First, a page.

Enneagram, Identity & Purpose, Self Enneagram Five: The Investigator

By Hannah Stapleton


Read the Enneagram series here.

If I could be any number on the Enneagram, I would want to be a Five. Fives are ruthless in their pursuit of knowledge and truth. At their healthiest, they have depth and balance, and are engaged in their surroundings and relationships. At their most unhealthy, they become defensive, valuing their independence and privacy above all else. If you find your nose always stuck in a book and always chose a night in versus a night out, you might be a Five!


The Passion or Deadly Sin of Fives is Avarice – they have a deep desire to retain and protect the little resources they believe they have. Most Fives have a scarcity mindset; they are always worried when they will run out of time and energy. Part of the Head/Fear triad, Fives fear the outside world and withdraw. When they are stressed, they look like unhealthy Sevens: they become disorganized and clingy. In times of growth, the take on traits of healthy Eights. They are spontaneous and outspoken, fully present and engaged.

Tim Ayers (TA) is the Teaching Pastor at Grace Church.
Joanna Burress (JB) is a 35-year-old mom of 3 boys (4, 6, & 8) and a business analyst at a software company in Carmel. She has been at Grace for 22 years, since she was in junior high! She is one of the leaders of Listening Table, a group focused on combating racism, as well as one of the leaders of the Grace Volunteer Photography team. Joanna and her family live in downtown Noblesville and attend the Fishers campus.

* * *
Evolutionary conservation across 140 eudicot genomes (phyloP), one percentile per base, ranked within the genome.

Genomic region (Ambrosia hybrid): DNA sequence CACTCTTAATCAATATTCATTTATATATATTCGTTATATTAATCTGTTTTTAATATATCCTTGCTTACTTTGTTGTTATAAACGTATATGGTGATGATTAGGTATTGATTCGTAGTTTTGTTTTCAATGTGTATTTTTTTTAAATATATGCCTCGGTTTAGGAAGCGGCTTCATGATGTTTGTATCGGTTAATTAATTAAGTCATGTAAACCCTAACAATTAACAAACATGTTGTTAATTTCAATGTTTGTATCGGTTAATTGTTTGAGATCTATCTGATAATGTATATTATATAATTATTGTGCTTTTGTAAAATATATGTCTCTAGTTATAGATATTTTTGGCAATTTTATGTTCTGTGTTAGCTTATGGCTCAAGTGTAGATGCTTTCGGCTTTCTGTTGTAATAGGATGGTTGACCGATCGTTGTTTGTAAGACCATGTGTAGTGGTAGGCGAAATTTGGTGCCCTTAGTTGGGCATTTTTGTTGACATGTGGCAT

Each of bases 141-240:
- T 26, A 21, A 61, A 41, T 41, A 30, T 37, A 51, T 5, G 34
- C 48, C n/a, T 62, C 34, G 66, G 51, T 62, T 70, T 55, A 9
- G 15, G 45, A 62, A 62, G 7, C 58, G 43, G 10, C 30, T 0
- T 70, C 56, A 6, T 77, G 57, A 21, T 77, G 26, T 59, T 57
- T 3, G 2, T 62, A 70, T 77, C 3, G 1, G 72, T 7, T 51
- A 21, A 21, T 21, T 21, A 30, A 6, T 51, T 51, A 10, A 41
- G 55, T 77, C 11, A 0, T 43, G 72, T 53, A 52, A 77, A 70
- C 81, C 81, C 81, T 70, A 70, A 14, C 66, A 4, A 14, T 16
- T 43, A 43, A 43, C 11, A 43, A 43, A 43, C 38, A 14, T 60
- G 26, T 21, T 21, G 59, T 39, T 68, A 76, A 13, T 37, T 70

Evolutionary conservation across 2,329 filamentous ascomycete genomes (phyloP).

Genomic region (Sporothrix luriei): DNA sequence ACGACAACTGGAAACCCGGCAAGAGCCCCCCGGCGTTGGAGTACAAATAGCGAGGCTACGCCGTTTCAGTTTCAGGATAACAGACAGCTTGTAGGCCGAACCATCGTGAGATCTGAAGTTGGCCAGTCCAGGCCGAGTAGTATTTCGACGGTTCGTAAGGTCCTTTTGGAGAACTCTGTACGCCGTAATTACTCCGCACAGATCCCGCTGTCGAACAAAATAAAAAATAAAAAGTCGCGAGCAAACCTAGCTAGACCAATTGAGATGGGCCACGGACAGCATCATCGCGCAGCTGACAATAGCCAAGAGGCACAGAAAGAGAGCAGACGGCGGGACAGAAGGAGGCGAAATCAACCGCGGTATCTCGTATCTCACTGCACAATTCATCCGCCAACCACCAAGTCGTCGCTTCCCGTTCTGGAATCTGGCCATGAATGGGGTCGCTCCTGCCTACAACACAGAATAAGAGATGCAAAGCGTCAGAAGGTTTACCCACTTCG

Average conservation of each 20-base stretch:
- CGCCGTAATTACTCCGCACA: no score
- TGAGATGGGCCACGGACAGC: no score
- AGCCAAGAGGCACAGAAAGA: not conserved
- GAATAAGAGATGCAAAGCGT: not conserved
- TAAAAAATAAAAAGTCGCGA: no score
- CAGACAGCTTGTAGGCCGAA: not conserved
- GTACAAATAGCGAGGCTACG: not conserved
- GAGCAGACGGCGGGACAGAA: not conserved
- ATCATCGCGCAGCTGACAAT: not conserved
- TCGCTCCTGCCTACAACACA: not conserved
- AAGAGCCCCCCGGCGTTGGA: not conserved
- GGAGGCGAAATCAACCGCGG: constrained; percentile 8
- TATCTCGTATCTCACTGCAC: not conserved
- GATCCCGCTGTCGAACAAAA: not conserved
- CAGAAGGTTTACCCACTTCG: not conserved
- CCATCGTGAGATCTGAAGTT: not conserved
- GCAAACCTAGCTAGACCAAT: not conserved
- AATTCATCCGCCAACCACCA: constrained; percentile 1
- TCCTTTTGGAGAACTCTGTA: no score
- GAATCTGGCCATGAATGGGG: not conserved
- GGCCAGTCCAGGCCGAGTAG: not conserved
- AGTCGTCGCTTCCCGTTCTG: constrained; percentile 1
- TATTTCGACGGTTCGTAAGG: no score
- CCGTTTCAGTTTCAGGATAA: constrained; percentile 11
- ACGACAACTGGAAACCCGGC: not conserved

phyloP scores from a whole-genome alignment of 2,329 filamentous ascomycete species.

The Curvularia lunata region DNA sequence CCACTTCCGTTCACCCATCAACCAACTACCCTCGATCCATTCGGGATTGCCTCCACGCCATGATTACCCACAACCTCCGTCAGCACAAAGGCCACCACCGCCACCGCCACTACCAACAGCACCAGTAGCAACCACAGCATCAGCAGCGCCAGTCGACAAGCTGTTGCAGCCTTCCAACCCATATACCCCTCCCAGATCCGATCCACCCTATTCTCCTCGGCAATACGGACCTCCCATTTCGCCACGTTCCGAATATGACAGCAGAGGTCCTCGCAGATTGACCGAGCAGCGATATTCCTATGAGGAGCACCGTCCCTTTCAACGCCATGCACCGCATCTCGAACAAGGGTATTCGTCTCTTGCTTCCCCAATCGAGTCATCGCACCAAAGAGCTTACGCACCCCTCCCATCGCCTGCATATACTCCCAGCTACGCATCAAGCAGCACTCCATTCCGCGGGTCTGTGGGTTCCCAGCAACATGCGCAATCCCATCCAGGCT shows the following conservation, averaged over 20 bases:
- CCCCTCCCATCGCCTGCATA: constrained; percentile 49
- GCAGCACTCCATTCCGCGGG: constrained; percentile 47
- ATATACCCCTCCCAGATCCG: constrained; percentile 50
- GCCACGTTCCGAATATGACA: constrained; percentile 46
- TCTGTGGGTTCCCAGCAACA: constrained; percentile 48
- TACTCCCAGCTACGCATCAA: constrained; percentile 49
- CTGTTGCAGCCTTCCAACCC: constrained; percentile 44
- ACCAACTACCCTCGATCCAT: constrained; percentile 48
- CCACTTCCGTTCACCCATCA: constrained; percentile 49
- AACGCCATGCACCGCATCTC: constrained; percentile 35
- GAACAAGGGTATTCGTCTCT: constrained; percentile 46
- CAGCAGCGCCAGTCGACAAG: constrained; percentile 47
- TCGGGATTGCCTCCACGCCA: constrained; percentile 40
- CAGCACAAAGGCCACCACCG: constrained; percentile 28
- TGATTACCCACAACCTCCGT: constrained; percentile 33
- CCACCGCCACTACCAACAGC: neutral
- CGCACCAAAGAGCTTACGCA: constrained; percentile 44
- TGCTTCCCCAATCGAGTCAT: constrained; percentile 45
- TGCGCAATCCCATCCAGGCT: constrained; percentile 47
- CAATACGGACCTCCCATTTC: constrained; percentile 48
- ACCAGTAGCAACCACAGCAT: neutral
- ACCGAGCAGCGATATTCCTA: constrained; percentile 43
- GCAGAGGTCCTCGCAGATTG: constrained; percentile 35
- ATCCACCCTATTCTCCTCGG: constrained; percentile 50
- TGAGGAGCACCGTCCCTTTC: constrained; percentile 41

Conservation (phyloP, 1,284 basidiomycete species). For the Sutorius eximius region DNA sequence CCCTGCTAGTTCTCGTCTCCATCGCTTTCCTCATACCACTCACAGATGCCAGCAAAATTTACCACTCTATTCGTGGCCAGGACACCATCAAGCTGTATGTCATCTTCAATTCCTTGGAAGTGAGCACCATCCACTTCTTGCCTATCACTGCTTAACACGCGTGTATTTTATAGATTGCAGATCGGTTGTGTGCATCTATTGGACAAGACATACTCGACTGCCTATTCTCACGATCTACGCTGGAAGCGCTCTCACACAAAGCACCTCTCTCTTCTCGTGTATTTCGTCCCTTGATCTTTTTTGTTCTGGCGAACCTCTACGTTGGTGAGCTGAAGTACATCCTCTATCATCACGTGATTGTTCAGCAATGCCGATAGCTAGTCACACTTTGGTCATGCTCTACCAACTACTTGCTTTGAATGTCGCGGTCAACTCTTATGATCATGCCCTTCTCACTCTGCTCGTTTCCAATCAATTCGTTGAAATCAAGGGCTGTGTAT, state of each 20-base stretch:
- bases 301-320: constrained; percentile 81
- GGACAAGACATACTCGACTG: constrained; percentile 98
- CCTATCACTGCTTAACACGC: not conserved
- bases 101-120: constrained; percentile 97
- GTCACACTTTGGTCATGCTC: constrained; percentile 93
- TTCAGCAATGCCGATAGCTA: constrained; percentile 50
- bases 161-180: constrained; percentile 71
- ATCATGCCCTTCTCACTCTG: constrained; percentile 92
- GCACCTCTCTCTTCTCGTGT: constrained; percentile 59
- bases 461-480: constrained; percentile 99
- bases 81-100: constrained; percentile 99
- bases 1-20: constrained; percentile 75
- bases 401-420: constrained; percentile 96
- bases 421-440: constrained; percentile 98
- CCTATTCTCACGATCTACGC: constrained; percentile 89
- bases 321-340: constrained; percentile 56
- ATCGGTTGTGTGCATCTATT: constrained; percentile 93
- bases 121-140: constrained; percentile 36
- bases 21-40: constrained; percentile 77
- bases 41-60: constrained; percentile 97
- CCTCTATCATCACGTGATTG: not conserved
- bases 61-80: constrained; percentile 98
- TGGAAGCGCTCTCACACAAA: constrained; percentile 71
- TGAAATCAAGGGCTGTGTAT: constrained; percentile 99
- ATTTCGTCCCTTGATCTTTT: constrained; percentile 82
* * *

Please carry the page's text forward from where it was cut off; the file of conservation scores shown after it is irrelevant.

What’s your favorite thing about being a 5?
JB: I love that 5s can take a step back and dispassionately and logically look at a topic or issue. I feel like this helps me in crises or in disagreements where others are emotional and biased. (I may be biased, but I have researched and peer-reviewed reasons for it ;-) ) I love spending time with other 5s and it being OK to be a nerd about things, not getting weird looks when I start sentences with ""Hey, I heard about this on NPR and [insert weird, obscure fact]""
TA: I like being someone that can speak wisdom into situations. I am not very vocal in most circumstances, but people that know me, respect what I have to say when I do speak up.
What’s the worst or hardest thing about being a 5?
JB: Being afraid of people. (Only kidding a little bit.) It's hard being terrible at small talk.
I'm self-aware enough to know that empathy is not my strength. I can recognize the facts of the situation, the injustices or hardships that brought a person to a hard place but feeling emotion along with another does not come naturally to me.
TA: To be honest, it’s always a bad thing when I assume, I am most likely the smartest person in the room. It is a bad aspect of being a 5. I tend to see the big picture right away and can’t stand it when others dive into the details or try to enliven things with what I can’t help but see as superfluous things.
If you could describe your number in three words, what would you pick?